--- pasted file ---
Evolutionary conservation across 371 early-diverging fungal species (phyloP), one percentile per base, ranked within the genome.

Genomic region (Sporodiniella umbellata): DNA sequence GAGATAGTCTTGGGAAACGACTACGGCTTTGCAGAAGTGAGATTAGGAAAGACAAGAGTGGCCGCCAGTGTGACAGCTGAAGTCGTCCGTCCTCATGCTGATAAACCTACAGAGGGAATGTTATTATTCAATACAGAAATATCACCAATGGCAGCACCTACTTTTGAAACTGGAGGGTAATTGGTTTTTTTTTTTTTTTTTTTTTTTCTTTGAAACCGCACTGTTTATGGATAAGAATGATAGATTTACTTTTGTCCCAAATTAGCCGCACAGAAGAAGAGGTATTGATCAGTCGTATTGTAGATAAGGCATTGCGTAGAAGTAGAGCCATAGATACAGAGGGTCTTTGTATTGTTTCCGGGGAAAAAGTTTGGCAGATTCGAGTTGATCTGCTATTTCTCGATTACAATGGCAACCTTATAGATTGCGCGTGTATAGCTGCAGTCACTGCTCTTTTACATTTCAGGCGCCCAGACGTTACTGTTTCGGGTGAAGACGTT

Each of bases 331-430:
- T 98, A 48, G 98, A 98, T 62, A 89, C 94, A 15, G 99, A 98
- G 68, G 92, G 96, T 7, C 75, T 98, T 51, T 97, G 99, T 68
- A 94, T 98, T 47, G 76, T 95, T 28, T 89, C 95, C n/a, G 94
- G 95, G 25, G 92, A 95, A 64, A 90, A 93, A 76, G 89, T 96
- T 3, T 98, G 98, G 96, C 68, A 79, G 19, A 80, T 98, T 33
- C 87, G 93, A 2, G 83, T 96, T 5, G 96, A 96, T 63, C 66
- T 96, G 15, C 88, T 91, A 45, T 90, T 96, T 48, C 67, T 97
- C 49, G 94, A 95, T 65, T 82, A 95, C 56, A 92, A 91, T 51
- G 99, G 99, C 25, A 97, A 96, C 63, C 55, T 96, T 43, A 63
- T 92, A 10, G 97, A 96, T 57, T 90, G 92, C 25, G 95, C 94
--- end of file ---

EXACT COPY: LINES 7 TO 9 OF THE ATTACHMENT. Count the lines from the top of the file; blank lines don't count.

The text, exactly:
- G 95, G 25, G 92, A 95, A 64, A 90, A 93, A 76, G 89, T 96
- T 3, T 98, G 98, G 96, C 68, A 79, G 19, A 80, T 98, T 33
- C 87, G 93, A 2, G 83, T 96, T 5, G 96, A 96, T 63, C 66